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Following on MinistryOfTruth’s diary on whether or not this is a matter of chess, it occurs to me that even if it were that, there would be some very serious problems with Obama trying to play that game with this Congress. (Or any Congress, but especially this one.)  The problem with eleven-dimensional chess is this: even if you can outsmart your enemies, people who are nominally on your side tend to miss your point and play against you inadvertently. Especially in DC, where as we all know, some truly dumb and mean people tend to become very, very powerful.

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I'm not saying that's necessarily what happened here, especially given Obama's track record of putting bipartisan consensus ahead of the common good even when he really doesn't have to. But when people talk about super-sophisticated strategies like we tend to credit Obama for, I am always reminded that those strategies can be very dangerous. Why? Simple: no matter how foolproof your elaborate plan is in the abstract, in reality you have to depend on everyone else involved not only being dependably on your side, but also being smart enough to understand what you're up to. It's very rare for that to be a realistic expectation.

Sad to say, I learned that lesson while working as a political organizer several years ago. I made the dumb mistake of accepting a job with a state Democratic party (I'm not going to say which one here, as I don't wish to reopen any old wounds) where my job was ostensibly to develop a grassroots campaign on behalf of the state party's political coordinator. Now, you might be thinking that's an oxymoron - a grassroots campaign is, by definition, not run by a fatcat sitting on his ass in the state capital who doesn't know or care about what people out in the field think of his plans. And you'd be right. Which is why said my taking the job was a dumb mistake.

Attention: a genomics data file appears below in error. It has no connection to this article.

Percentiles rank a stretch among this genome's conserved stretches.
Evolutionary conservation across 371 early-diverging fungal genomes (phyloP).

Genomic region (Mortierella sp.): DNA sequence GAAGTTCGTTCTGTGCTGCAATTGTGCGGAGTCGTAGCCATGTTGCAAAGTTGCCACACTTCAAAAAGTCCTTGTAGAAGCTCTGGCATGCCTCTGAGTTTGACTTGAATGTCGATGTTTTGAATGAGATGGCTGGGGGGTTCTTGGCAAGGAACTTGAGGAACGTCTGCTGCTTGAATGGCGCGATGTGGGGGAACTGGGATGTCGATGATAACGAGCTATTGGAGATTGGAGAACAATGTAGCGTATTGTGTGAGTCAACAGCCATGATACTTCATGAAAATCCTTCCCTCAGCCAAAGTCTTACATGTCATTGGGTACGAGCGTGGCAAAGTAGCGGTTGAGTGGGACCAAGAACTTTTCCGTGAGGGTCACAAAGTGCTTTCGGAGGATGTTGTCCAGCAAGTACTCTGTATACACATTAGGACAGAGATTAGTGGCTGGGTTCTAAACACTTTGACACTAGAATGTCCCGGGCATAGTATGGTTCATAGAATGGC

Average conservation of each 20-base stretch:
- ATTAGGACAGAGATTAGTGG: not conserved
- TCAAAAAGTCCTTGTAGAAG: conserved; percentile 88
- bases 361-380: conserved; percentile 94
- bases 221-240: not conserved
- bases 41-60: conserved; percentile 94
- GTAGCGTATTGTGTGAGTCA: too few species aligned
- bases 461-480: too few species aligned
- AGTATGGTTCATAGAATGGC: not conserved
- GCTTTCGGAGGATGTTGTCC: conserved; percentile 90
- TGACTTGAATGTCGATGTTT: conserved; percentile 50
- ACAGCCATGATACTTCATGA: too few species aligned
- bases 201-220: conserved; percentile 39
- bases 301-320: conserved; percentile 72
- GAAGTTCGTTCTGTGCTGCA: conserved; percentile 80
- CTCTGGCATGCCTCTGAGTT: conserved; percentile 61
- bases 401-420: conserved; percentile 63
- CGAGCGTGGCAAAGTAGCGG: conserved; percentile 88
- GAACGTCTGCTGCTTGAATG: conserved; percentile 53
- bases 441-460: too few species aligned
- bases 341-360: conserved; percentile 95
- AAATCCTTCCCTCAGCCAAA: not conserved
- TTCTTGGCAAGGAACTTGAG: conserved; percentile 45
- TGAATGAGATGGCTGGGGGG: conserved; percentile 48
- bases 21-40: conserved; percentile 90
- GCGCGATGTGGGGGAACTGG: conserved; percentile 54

But I had taken the job, and I was stuck with it, unless I wanted to resign. In retrospect, I should have done that as soon as I got out to the field and started talking to people about our plans. It turns out my boss was deeply unpopular with the rank-and-file party volunteers, and with good reason. During the previous election season (which had been a bad one for us), the state party had run a very top-down campaign where no one anywhere near the actual voters had any say. So now they wanted nothing to do with the party establishment. In other words, what my boss really wanted me to do was develop a new base of volunteers to replace the old one because it was collectively pissed off at him.

Still, I was young and idealistic and I really wanted to do my part. Besides, I hate being a quitter. (That has gotten me in trouble in a number of situations when I really would have been better off throwing in the towel, actually.) So I tried to mend fences. I tried being an upbeat advocate for the program, which simply involved a series of phone calls to the “best Democrats in the state” to drum up support for the next political season. (I put that in quotes because most of the names we were given turned out to be not active at all, or Republicans, or in not a few cases, dead. As you have surely surmised by now, nothing about this whole program worked the way it should have! An awful lot of the people I called hung up on me, or told me politely that they weren’t active and never had been. Some even told me I ought to stick to calling people who were more active – of course there was no nice way to tell them I thought that was what I was doing!)